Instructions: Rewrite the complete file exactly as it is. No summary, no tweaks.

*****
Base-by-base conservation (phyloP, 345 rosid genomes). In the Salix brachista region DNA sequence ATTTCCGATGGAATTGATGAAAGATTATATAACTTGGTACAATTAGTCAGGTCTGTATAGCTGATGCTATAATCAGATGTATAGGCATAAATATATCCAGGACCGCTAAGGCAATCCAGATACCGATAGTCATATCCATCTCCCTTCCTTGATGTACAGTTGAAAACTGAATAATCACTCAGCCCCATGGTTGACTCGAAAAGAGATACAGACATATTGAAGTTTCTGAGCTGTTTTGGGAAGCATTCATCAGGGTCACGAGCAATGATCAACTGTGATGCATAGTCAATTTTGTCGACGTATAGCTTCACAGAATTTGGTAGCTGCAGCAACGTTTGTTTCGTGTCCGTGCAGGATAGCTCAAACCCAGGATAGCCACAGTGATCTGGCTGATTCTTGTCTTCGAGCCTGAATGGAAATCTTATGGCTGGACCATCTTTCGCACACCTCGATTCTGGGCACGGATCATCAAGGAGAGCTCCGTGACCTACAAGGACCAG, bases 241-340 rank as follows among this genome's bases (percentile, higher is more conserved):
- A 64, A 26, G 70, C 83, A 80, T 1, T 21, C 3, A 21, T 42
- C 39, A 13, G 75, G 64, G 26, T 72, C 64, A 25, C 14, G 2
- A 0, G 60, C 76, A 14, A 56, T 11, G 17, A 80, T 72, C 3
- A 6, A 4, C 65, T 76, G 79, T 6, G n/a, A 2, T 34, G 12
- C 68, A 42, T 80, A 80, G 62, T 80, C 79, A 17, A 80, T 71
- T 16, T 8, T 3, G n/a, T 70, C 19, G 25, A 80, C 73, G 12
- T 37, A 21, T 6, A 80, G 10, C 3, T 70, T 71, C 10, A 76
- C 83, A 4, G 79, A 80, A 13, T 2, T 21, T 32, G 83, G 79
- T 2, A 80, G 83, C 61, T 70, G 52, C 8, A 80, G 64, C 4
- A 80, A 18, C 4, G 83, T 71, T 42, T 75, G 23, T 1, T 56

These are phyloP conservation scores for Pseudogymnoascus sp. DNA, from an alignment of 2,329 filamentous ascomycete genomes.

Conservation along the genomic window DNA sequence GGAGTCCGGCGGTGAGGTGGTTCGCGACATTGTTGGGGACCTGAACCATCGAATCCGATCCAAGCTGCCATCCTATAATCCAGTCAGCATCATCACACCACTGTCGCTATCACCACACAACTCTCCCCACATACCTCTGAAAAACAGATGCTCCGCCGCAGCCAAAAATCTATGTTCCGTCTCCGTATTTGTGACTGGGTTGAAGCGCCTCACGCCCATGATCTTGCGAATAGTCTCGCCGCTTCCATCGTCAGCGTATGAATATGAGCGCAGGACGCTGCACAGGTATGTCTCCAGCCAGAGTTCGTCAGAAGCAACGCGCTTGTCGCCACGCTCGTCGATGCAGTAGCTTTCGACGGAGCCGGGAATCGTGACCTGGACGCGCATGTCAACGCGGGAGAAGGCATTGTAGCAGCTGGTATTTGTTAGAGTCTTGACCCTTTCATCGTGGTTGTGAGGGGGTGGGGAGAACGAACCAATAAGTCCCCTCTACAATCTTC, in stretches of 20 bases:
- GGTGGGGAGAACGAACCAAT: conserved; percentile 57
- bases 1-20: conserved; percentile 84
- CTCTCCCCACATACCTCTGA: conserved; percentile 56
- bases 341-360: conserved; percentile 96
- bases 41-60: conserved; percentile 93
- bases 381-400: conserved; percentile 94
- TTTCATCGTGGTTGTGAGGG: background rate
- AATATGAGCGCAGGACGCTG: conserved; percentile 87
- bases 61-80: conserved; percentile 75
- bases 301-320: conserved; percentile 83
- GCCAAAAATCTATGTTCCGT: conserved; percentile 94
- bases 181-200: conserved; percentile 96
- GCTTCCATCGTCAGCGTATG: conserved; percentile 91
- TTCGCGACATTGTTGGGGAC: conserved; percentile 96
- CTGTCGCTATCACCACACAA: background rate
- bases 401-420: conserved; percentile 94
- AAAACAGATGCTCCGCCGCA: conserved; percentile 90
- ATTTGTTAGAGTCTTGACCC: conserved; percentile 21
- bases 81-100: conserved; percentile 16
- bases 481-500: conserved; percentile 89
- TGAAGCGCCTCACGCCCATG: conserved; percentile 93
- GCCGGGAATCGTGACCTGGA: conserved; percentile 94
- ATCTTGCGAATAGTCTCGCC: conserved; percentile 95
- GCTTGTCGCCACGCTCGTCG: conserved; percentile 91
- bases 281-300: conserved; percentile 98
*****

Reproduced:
Base-by-base conservation (phyloP, 345 rosid genomes). In the Salix brachista region DNA sequence ATTTCCGATGGAATTGATGAAAGATTATATAACTTGGTACAATTAGTCAGGTCTGTATAGCTGATGCTATAATCAGATGTATAGGCATAAATATATCCAGGACCGCTAAGGCAATCCAGATACCGATAGTCATATCCATCTCCCTTCCTTGATGTACAGTTGAAAACTGAATAATCACTCAGCCCCATGGTTGACTCGAAAAGAGATACAGACATATTGAAGTTTCTGAGCTGTTTTGGGAAGCATTCATCAGGGTCACGAGCAATGATCAACTGTGATGCATAGTCAATTTTGTCGACGTATAGCTTCACAGAATTTGGTAGCTGCAGCAACGTTTGTTTCGTGTCCGTGCAGGATAGCTCAAACCCAGGATAGCCACAGTGATCTGGCTGATTCTTGTCTTCGAGCCTGAATGGAAATCTTATGGCTGGACCATCTTTCGCACACCTCGATTCTGGGCACGGATCATCAAGGAGAGCTCCGTGACCTACAAGGACCAG, bases 241-340 rank as follows among this genome's bases (percentile, higher is more conserved):
- A 64, A 26, G 70, C 83, A 80, T 1, T 21, C 3, A 21, T 42
- C 39, A 13, G 75, G 64, G 26, T 72, C 64, A 25, C 14, G 2
- A 0, G 60, C 76, A 14, A 56, T 11, G 17, A 80, T 72, C 3
- A 6, A 4, C 65, T 76, G 79, T 6, G n/a, A 2, T 34, G 12
- C 68, A 42, T 80, A 80, G 62, T 80, C 79, A 17, A 80, T 71
- T 16, T 8, T 3, G n/a, T 70, C 19, G 25, A 80, C 73, G 12
- T 37, A 21, T 6, A 80, G 10, C 3, T 70, T 71, C 10, A 76
- C 83, A 4, G 79, A 80, A 13, T 2, T 21, T 32, G 83, G 79
- T 2, A 80, G 83, C 61, T 70, G 52, C 8, A 80, G 64, C 4
- A 80, A 18, C 4, G 83, T 71, T 42, T 75, G 23, T 1, T 56

These are phyloP conservation scores for Pseudogymnoascus sp. DNA, from an alignment of 2,329 filamentous ascomycete genomes.

Conservation along the genomic window DNA sequence GGAGTCCGGCGGTGAGGTGGTTCGCGACATTGTTGGGGACCTGAACCATCGAATCCGATCCAAGCTGCCATCCTATAATCCAGTCAGCATCATCACACCACTGTCGCTATCACCACACAACTCTCCCCACATACCTCTGAAAAACAGATGCTCCGCCGCAGCCAAAAATCTATGTTCCGTCTCCGTATTTGTGACTGGGTTGAAGCGCCTCACGCCCATGATCTTGCGAATAGTCTCGCCGCTTCCATCGTCAGCGTATGAATATGAGCGCAGGACGCTGCACAGGTATGTCTCCAGCCAGAGTTCGTCAGAAGCAACGCGCTTGTCGCCACGCTCGTCGATGCAGTAGCTTTCGACGGAGCCGGGAATCGTGACCTGGACGCGCATGTCAACGCGGGAGAAGGCATTGTAGCAGCTGGTATTTGTTAGAGTCTTGACCCTTTCATCGTGGTTGTGAGGGGGTGGGGAGAACGAACCAATAAGTCCCCTCTACAATCTTC, in stretches of 20 bases:
- GGTGGGGAGAACGAACCAAT: conserved; percentile 57
- bases 1-20: conserved; percentile 84
- CTCTCCCCACATACCTCTGA: conserved; percentile 56
- bases 341-360: conserved; percentile 96
- bases 41-60: conserved; percentile 93
- bases 381-400: conserved; percentile 94
- TTTCATCGTGGTTGTGAGGG: background rate
- AATATGAGCGCAGGACGCTG: conserved; percentile 87
- bases 61-80: conserved; percentile 75
- bases 301-320: conserved; percentile 83
- GCCAAAAATCTATGTTCCGT: conserved; percentile 94
- bases 181-200: conserved; percentile 96
- GCTTCCATCGTCAGCGTATG: conserved; percentile 91
- TTCGCGACATTGTTGGGGAC: conserved; percentile 96
- CTGTCGCTATCACCACACAA: background rate
- bases 401-420: conserved; percentile 94
- AAAACAGATGCTCCGCCGCA: conserved; percentile 90
- ATTTGTTAGAGTCTTGACCC: conserved; percentile 21
- bases 81-100: conserved; percentile 16
- bases 481-500: conserved; percentile 89
- TGAAGCGCCTCACGCCCATG: conserved; percentile 93
- GCCGGGAATCGTGACCTGGA: conserved; percentile 94
- ATCTTGCGAATAGTCTCGCC: conserved; percentile 95
- GCTTGTCGCCACGCTCGTCG: conserved; percentile 91
- bases 281-300: conserved; percentile 98